• Now Samuel did not yet know the LORD, and the word of the LORD had not yet been revealed to him.

This causes us to reflect deeply on what it means to ‘know the LORD’ and have the Word of the Lord revealed to us.  We, as human beings, tend to read history backwards and in so doing, make a lot of assumptions. The Reformation emphasis on the Bible as the ‘Word of God’, or as in the Anglican churches 39 articles, ‘God’s Word written, can be misleading.  We can put too much focus on the written word. It is not clear what written Scriptures Israel had at this time. The Ark of the covenant contained the stone tablets upon which were written the 10 Commandments. Scholars debate as to whether the first five books of the Bible, the Pentateuch, traditionally regarded as being written by Moses were in existence at the time, that is whether they were written by Moses. This is a complex debate which we cannot go into here, but I am of the opinion that Moses wrote some parts of possibly all of these books but that later editors completed the process. Certainly, there were oral traditions which these books were based on. What is clear is that the phrase ‘the Word of God’ had quite a different meaning to that which it came to have, particularly at the Reformation and the understanding of God’s Word written.

In the context of this passage it seems to point to recognising God’s Voice or recognising how God speaks to us. This theme is one of the central themes of the whole Bible. Put simply it is about how we know God and how God communicates with us.

Space does not permit me to explore this in detail, except to touch on a few of the profound moments on this theme, revealed in the Scriptures.

In the garden of Eden, Adam and Eve communicate directly with God. After being tempted by the devil, their relationship with God seems to diminish as symbolised by them experiencing God as walking in the garden. This diminishment or separation becomes even greater after they are cast out of the garden of Eden.

When Adam and Eve are tempted by the snake, in Christian tradition seen as the devil, they listened to another voice and consequently disobey God. It is interesting that in the Hebrew, the word for snake is ‘nakash’, one of its meaning is occult whispering voices. Consequently, we see human beings faced with a fundamental choice; of learning to listen to God’s voice and not other voices that are not of God. Thus learning to recognise God’s voice is one of the fundamental themes of Scripture.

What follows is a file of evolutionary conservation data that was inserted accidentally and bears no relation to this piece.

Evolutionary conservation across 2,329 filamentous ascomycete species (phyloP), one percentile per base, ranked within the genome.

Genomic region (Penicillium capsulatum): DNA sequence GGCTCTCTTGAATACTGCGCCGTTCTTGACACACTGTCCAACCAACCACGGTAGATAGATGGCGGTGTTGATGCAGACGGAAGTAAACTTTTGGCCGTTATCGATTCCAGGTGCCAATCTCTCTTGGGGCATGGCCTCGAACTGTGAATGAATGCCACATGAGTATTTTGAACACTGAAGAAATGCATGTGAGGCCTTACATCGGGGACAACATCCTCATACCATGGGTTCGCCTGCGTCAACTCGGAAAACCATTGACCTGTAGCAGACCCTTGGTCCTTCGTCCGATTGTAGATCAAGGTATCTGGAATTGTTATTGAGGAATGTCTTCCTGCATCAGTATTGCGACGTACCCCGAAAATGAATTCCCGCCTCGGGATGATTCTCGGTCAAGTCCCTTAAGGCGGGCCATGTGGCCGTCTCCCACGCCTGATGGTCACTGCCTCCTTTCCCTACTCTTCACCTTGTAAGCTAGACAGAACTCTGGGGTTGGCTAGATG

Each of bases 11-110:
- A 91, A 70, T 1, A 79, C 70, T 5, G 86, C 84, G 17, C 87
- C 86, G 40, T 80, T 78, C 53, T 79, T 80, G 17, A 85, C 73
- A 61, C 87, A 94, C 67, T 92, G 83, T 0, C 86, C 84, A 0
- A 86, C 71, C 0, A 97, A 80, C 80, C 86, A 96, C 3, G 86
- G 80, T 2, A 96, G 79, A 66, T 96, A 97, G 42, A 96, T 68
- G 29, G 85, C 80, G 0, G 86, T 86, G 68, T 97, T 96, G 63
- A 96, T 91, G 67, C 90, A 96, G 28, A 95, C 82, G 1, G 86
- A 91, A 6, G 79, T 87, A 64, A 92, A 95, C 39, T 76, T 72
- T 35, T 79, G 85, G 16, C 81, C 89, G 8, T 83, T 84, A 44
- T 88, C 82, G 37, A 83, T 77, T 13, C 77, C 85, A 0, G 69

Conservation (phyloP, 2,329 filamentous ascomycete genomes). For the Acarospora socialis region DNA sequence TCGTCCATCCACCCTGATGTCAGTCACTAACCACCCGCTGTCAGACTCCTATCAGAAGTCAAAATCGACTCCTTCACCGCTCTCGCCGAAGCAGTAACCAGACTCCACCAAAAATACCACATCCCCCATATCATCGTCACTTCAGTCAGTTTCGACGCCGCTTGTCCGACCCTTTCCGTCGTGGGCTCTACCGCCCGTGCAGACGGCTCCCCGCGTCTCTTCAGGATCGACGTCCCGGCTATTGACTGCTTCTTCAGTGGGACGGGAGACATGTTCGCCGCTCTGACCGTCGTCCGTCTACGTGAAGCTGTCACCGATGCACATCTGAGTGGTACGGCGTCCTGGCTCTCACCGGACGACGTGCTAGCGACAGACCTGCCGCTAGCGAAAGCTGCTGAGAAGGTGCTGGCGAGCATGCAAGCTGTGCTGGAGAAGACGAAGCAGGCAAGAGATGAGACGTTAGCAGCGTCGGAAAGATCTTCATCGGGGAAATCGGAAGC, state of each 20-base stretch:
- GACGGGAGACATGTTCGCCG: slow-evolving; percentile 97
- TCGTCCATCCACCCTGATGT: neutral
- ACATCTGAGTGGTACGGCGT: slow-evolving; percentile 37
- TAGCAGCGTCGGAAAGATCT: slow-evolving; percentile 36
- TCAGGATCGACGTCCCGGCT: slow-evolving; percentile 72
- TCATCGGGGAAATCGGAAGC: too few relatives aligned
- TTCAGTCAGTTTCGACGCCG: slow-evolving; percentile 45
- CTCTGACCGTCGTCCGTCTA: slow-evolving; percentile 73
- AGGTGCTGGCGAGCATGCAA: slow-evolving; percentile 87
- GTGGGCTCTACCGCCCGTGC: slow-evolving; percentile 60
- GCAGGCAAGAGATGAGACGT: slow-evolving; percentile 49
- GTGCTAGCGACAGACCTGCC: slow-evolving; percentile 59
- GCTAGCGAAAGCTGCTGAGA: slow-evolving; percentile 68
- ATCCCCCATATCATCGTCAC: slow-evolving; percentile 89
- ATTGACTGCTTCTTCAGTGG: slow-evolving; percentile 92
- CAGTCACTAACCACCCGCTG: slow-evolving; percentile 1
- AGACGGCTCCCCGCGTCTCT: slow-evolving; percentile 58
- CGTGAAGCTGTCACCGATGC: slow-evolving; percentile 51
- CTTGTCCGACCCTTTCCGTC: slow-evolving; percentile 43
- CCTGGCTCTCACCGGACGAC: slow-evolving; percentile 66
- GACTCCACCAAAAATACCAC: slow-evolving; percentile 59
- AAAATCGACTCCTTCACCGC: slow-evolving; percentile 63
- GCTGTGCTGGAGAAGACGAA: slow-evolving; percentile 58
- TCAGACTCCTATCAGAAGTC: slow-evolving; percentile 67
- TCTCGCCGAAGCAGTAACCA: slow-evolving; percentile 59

After their banishment from the garden of Eden, we hear no more about Adam and Eve, but the scriptural stories focus on people who hear from God. Noah, Abraham, Isaac, Jacob, Moses, Samuel, Elijah et cetera. One of the main themes of the books of Kings explore how to recognise a true prophet.  The prophet Elijah was one of the greatest of the prophets and because of the way he was taken into heaven, was expected to return before the Messiah came. It was Elijah who heard God speak in the still small voice (1 Kings 19:12).  The Hebrew word for the still small voice is ‘demamah’, which is an onomatopoeic word referring to a soft murmuring sound.

It is also important to note that the whole biblical process of determining the Canon of Scripture is a discernment process as to who reveals or speaks God’s Word.

The coming of Jesus adds another whole dimension. The book of Hebrews begins “Long ago God spoke to our ancestors in many and various ways by the prophets, 2 but in these last days he has spoken to us by a Son,” (Hebrews 1:1 – 2)

John in his 1st letter begins by saying “We declare to you what was from the beginning, what we have heard, what we have seen with our eyes, what we have looked at and touched with our hands, concerning the word of life”

This leads us to the text that is the pinnacle for our reflection upon the Word of God and that is the prologue to John’s gospel.

1 In the beginning was the Word, and the Word was with God, and the Word was God. 2 He was in the beginning with God. 3 All things came into being through him, and without him not one thing came into being. What has come into being 4 in him was life,1  and the life was the light of all people. 5 The light shines in the darkness, and the darkness did not overcome it.  6 There was a man sent from God, whose name was John. 7 He came as a witness to testify to the light, so that all might believe through him. 8 He himself was not the light, but he came to testify to the light. 9 The true light, which enlightens everyone, was coming into the world.2   10 He was in the world, and the world came into being through him; yet the world did not know him. 11 He came to what was his own,3  and his own people did not accept him. 12 But to all who received him, who believed in his name, he gave power to become children of God, 13 who were born, not of blood or of the will of the flesh or of the will of man, but of God.  14 And the Word became flesh and lived among us, and we have seen his glory, the glory as of a father’s only son,4  full of grace and truth. (John 1:1 – 14)

In Greek there are two main words for word: logos and rhema. They are like two over lapping circles where logos at its heart means the word that is life, but also of the thought or feeling that many words describe, or the meaning of a passage of many words but also to a lesser extent the spoken word. Rhema refers mainly to spoken words but also thoughts or words in the mind.

In the prologue, it is a Greek word ‘logos’ that is used.